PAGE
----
Searching for a New Treatment for Heroin Addiction
In a number of research projects funded under the Programme on Alcohol and Drug Research at the Research Council of Norway, researchers are hoping to uncover the reasons why heroin brings such a pronounced effect to users of the drug. Years ago, it was discovered that heroin itself is inactive at the opioid centers of the brain. Despite that fact, it was unclear how the heroin high and feelings of pain relief are manifested almost immediately after the drug was administered. Upon understanding those mechanisms, it is hoped that a new treatment for heroin addiction can be created.
This group of studies was conducted and headed by Dr. Jorg Morland, who is both a senior researcher at the Norwegian Institute of Public Health and a professor emeritus at the University of Oslo. Through his study of both rats and mice, he and his research colleagues have uncovered new findings that may be significant to the development of new treatments for heroin addiction.
The Theory Behind How Heroin Affects the Brain
There has been a widely-held theory that heroin metabolizes quickly and passes into the brain. From there, it is converted into morphine and the user is actually feeling the effects of morphine. However, this current body of research shows that heroin undergoes a number of chemical changes on its way to the brain. Upon injection, the innate compound that is heroin metabolizes into a compound called 6-MAM (6-Monoacetylmorphine).
The process of metabolizing heroin into the 6-MAM compound is almost completed within minutes of injection. 6-MAM than crosses the blood/brain barrier and heroin as such only crosses this barrier to a very small extent. Thirty minutes after injection, the 6-MAM compound is the predominant substance both in the blood and brain. The presence of 6-MAM also results in the signaling of dopamine in certain areas of the brain. Dopamine plays a critical role in the reward effects.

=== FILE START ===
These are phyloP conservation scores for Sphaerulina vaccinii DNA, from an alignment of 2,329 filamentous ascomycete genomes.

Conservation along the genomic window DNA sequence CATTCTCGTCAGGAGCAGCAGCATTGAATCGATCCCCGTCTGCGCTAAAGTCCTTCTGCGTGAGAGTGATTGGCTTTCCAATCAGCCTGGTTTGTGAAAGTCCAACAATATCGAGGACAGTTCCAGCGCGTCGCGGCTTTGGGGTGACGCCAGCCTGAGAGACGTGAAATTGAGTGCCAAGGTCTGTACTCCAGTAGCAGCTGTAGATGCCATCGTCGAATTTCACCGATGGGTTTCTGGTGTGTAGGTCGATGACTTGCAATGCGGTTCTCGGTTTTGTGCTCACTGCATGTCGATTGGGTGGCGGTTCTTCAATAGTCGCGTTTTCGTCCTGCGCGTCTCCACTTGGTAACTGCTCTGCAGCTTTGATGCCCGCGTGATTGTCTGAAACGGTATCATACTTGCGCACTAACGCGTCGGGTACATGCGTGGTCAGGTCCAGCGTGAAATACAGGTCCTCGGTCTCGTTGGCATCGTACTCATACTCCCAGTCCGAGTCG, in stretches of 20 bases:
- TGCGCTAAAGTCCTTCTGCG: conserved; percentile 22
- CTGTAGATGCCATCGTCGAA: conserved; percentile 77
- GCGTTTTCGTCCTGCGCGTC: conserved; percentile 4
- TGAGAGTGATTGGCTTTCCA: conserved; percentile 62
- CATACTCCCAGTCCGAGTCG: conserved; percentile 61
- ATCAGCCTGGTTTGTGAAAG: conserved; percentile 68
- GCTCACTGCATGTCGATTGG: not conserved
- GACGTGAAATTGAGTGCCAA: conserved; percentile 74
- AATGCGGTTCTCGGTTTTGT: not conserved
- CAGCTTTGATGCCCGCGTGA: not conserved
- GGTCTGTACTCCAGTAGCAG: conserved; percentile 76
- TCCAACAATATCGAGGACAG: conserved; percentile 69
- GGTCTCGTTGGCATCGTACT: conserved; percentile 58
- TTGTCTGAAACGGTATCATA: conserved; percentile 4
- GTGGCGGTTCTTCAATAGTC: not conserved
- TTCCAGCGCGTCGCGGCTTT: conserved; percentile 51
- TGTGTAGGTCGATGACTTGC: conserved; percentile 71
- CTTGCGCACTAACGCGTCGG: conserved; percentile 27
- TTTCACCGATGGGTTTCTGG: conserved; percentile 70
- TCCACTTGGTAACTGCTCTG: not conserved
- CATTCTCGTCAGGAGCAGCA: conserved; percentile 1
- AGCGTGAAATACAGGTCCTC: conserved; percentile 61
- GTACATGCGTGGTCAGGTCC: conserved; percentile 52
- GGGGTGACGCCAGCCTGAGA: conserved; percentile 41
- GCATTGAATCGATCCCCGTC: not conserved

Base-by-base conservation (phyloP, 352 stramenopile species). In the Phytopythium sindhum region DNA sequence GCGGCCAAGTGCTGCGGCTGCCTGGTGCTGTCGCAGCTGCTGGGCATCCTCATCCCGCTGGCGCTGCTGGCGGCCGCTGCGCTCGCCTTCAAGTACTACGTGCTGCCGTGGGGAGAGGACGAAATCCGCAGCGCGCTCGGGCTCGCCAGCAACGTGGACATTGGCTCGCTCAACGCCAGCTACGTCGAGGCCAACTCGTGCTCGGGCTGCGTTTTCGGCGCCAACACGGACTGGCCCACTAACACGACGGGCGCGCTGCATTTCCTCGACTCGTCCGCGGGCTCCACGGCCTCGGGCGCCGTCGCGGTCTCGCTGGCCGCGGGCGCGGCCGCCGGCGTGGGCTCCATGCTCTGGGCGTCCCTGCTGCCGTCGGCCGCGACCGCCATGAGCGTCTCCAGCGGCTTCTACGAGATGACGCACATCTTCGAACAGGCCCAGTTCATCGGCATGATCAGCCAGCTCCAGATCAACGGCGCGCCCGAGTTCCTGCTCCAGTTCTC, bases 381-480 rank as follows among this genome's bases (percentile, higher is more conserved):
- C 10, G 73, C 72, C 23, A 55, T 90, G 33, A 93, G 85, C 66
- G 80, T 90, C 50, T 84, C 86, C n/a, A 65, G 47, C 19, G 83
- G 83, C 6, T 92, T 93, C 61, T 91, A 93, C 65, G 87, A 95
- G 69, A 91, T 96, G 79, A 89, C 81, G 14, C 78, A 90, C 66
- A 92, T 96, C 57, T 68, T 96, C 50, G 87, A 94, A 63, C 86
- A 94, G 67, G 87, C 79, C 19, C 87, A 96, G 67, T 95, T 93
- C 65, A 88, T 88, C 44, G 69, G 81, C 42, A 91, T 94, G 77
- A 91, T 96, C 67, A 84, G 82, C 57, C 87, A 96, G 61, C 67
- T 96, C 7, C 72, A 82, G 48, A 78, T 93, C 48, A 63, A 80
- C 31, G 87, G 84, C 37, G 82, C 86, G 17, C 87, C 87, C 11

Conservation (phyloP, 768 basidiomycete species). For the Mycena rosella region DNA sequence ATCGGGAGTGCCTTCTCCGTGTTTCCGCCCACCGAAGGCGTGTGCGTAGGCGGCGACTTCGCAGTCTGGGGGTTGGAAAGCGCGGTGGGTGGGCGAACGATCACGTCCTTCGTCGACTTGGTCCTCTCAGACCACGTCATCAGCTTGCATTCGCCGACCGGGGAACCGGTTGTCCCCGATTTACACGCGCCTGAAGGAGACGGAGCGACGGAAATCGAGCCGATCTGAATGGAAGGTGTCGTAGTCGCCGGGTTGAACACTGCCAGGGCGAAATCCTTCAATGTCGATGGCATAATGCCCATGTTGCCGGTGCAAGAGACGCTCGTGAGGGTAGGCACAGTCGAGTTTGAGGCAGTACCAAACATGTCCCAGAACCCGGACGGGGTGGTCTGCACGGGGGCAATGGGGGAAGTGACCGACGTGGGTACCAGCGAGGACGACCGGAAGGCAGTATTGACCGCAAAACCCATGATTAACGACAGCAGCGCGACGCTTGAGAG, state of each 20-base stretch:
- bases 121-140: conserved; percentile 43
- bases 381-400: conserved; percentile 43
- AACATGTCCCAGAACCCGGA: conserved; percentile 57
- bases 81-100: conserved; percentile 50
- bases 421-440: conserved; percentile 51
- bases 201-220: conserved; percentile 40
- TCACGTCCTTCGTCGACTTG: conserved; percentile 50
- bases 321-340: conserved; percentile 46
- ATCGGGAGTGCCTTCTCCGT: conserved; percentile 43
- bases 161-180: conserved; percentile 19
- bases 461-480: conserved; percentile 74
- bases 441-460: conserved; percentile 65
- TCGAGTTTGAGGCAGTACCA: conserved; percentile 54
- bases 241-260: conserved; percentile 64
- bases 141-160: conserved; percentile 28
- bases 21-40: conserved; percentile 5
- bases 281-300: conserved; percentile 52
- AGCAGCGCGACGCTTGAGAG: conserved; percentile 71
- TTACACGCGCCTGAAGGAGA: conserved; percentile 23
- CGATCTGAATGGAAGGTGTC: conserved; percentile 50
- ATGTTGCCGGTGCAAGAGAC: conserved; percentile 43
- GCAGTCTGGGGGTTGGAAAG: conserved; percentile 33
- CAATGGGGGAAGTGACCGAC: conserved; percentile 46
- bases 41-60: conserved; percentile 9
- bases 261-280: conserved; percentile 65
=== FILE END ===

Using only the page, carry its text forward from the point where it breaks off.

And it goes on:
An hour or so after injection, most of the 6-MAM compound has been converted into morphine. Morphine becomes the primary component over the next few hours and acts rapidly on bodily functions. However, approximately 6 to 12 hours after injection, the effects noted and felt are the result of the metabolite morphin-6-glucuronide, which is a metabolite formed from morphine.
Looking for New Treatment for Heroin Addiction
As noted by Dr. Morland, the current approach used as treatment for heroin addiction, especially in Norway, is through the use of methadone, subutex or subuxone. These substances are synthetic in nature; however, they are addictive in their own right. There may be also possibilities of developing an antibody that makes 6-MAM too large to cross the blood/brain barrier. There, however, have been studies in the effectiveness of naltroxone as a treatment for heroin addiction. Naltroxone is a non-addictive opioid antagonist that blocks the effects of opiates in the brain.
In a study funded by both the National Institute on Drug Abuse (NIDA) and the Australian Research Council (ARC), Researchers from the University of Colorado and the University of Adelaide (Australia) that the use of (+)-naloxone will selectively block the immune-addiction process and could be a valuable tool in the treatment of heroin addiction. The study was published in last month’s edition of the Journal of Neuroscience.
The use of naloxone as a possible treatment for heroin addiction focuses on blocking addiction through the immune system and not through the brain. Researchers in this study found that a certain immune receptor called TLR4 (Toll-Like Receptor 4) can attract opioid drugs like morphine and heroin in ways similar to the normal immune response to bacteria in our bodies. In this case, however, the TRL4 receptor acts as an amplifier for the addiction.
(+)-naloxone, used as a treatment for heroin addiction, shuts down the addictive properties associated with use of morphine and heroin through the immune system, thus cutting out the behaviors associated with addiction. It would assist with pain management without the addictive properties. Most importantly, there would be no production of dopamine to reinforce rewards from use of those drugs such as morphine or heroin.
Another possible treatment for heroin addiction is the use of a “heroin vaccine”. Scientists at the Scripps Research Institute (TSRI) had reported in May there had been successful preclinical trials of a new vaccine that targets heroin and the psychoactive products (such as 6-MAM) in the bloodstream, preventing those compounds from crossing the blood/brain barrier.